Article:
The same as for FR-curves applies to these plots in terms of L and/or R speaker.


A note on decay time: It´s easy to assume that the decay time can be sourced from these plots but unfortunately, it’s not that easy. The shape of these plots will vary with the setting called "Window" in the control section (try changing it to 1500 ms and see what happens). If decay times are of interest, use the "Topt" option (RTxx or EDT values are close to useless if small acoustic spaces like control rooms is considered) in the "RT60" section of REW. This option ("Topt") checks the slope of the filtered Schroeder integral looking for the most linear fit and this can sometimes be useful above the modal range but sourcing accurate decay times in the modal region is not trivial. Use an appropriate scale. If your highest reading is 0,5 sec, don´t show a 3 second range.




Finally, the perhaps most useful graph but unfortunately, seldom spotted in posts in this forum; the ETC (Envelope Time Curve / Energy Time Curve):

This graph shows the energy plotted over time. The highest spike at 0 dB (assuming normalized) is (hopefully … ) the direct sound from the speaker (only use one speaker at the time when checking the ETC). The rest are reflections from your room (or stuff within it). The use of the ETC is obvious; tracing early reflection points, monitor the ISD-gap (and the termination of it if LEDE/RFZ) and the (semi) diffuse field hopefully following it (unless NE design) etc.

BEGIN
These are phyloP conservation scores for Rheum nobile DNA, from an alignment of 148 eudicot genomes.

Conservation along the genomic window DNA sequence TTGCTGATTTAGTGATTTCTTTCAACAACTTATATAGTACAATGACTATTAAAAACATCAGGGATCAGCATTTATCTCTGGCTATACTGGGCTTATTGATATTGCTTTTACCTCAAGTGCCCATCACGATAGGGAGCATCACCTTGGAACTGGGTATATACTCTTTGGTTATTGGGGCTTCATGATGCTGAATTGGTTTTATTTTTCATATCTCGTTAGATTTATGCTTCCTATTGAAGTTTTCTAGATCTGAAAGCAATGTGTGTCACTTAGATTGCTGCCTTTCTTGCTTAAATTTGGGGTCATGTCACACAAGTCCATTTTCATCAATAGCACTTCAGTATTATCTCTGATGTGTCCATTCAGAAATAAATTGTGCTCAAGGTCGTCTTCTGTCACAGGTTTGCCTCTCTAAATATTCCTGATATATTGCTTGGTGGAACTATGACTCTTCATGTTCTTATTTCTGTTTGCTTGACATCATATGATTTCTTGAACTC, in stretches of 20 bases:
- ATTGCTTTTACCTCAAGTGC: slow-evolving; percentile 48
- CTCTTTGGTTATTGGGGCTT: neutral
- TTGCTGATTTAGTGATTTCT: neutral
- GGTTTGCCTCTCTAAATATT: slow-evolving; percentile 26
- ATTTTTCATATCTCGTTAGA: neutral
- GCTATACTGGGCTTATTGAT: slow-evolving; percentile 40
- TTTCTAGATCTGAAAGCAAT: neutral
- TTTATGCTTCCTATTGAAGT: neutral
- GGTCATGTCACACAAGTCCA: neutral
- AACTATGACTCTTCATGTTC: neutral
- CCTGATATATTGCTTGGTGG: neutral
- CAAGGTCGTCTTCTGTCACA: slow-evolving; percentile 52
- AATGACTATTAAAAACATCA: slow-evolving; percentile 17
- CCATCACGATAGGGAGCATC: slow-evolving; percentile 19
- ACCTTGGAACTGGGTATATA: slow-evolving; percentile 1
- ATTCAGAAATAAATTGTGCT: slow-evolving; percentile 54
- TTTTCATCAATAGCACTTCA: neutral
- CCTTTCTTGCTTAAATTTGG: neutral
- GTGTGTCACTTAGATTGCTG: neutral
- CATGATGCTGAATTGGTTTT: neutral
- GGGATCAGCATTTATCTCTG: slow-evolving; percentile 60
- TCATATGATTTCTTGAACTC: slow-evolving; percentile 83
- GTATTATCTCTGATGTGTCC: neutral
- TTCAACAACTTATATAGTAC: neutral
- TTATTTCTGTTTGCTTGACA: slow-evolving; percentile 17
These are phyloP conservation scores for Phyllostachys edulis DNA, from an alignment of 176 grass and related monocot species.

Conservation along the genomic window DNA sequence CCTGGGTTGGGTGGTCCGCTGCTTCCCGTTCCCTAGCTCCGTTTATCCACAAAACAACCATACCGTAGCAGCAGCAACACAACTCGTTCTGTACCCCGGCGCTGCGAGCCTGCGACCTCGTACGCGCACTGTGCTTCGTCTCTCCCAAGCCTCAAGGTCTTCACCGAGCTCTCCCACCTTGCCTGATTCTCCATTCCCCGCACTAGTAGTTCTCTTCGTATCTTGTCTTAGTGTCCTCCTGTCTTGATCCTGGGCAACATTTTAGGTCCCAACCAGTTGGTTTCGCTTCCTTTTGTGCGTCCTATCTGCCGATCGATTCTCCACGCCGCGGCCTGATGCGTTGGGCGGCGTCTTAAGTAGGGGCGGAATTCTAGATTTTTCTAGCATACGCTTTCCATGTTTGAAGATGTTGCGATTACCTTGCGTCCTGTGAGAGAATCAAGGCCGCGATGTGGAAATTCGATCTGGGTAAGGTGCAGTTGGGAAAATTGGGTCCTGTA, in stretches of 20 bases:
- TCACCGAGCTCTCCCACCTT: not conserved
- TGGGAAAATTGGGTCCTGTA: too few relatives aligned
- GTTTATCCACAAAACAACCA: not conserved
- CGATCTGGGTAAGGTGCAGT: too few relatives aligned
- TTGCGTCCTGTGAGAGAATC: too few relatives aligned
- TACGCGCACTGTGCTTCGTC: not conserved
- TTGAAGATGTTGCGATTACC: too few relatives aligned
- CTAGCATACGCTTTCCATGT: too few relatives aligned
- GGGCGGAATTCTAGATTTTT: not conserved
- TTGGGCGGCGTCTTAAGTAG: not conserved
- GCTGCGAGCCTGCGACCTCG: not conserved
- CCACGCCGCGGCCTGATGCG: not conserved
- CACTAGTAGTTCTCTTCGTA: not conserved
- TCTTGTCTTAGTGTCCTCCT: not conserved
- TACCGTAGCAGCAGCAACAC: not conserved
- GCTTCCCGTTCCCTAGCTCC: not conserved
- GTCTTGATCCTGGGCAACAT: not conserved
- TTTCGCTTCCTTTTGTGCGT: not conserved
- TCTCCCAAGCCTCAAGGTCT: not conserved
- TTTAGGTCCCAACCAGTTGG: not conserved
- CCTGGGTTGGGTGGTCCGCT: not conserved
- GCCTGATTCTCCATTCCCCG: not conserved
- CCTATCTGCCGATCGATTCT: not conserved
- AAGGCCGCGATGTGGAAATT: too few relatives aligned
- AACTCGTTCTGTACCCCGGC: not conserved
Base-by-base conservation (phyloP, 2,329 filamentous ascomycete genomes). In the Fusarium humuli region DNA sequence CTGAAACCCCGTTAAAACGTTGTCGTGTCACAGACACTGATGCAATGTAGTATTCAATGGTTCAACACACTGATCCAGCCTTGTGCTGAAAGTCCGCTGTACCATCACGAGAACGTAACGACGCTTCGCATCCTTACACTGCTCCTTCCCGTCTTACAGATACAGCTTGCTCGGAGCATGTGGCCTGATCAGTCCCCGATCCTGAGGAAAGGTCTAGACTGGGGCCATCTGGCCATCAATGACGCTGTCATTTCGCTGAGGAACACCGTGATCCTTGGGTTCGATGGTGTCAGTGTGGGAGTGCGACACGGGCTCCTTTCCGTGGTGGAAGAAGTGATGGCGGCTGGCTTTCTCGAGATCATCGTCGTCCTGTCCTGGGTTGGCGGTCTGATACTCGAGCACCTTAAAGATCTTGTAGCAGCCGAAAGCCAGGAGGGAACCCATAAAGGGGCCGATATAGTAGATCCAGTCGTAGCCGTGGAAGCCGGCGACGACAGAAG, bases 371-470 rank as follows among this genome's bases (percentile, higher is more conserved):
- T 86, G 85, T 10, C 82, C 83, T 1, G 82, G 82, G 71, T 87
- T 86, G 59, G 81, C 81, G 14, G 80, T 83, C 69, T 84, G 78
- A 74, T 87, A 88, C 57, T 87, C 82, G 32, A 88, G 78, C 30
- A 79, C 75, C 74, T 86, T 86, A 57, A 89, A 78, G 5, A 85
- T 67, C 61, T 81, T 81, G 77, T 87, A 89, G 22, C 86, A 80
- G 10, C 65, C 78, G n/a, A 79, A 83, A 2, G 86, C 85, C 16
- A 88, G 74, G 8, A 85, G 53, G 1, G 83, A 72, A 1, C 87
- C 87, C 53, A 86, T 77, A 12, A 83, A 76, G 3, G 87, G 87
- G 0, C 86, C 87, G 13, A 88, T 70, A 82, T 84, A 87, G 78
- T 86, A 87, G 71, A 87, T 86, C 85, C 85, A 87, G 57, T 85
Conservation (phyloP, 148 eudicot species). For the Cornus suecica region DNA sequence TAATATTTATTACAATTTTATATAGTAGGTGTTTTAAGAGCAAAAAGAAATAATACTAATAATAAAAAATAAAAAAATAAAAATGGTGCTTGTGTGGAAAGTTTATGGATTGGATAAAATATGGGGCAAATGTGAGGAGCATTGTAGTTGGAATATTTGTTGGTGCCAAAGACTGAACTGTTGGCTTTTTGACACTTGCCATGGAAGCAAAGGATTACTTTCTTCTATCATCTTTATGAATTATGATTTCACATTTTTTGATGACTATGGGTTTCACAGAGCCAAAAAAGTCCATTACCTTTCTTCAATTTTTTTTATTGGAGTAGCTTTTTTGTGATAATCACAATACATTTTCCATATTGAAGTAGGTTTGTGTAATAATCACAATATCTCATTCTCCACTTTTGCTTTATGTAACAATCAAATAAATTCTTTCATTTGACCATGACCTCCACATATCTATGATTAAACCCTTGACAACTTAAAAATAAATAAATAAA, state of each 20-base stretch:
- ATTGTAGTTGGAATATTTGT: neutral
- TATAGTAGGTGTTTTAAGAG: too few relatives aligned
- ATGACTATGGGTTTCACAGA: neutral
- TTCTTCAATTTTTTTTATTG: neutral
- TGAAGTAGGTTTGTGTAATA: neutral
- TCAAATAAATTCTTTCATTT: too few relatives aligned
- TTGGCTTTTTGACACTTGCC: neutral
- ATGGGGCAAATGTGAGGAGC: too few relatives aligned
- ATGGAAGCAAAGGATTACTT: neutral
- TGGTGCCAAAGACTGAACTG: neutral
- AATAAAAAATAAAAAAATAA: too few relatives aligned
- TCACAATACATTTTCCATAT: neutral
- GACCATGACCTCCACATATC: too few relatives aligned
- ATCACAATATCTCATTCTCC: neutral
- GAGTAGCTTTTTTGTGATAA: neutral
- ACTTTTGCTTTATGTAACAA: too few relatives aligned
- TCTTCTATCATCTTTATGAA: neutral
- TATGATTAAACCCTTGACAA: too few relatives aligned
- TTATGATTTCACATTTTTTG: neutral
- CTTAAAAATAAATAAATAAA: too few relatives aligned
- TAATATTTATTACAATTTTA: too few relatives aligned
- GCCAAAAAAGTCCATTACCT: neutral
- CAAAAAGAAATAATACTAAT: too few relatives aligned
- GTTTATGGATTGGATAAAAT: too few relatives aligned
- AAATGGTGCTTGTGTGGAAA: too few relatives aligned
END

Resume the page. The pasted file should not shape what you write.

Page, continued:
dB range:

30-40 dB (0 to -40 dB for example) is normal, depending on how much energy remains after the direct sound.


Time range:

Usually about 80-100 ms is enough. If there´s no energy above -40 dB after say 40 ms (an extremely “dry sounding” room in other words) , then you might just as well zoom in and make it 40 ms in total for more detail. Unless there´s considerable energy before the direct sound (yes, it can happen, a resonance caused by a speaker on a desk for example), only show a couple of ms before the direct sound.

Note that you can filter the ETC in order to see the energy content of reflections for different frequency bands..



I hope this simple guide will help reduce the amount of graphs posted, featuring … “interesting” scale settings.



Sincerely Jens Eklund




EDIT:

Oh, and all frequency scales should be set to logarithmic, not linear.


EDIT 2: *

Unless you´re doing multiple measurements (perhaps in order to locate a good initial position) in different locations (this is in my opinion not very important if before treatment analysis, since any improvements due to acoustic treatment is likely to be observed in others locations as well but the actual sweet spot is the most important location), it´s a good idea to make sure that the measurement microphone is positioned exactly in-between the left and right speaker. If not, you´ll see the effects of constructive and destructive interference in the frequency response when recording both speakers simultaneously, especially in the higher range. Checking for symmetric response between L & R speaker might be tricky if the microphone is not centered properly.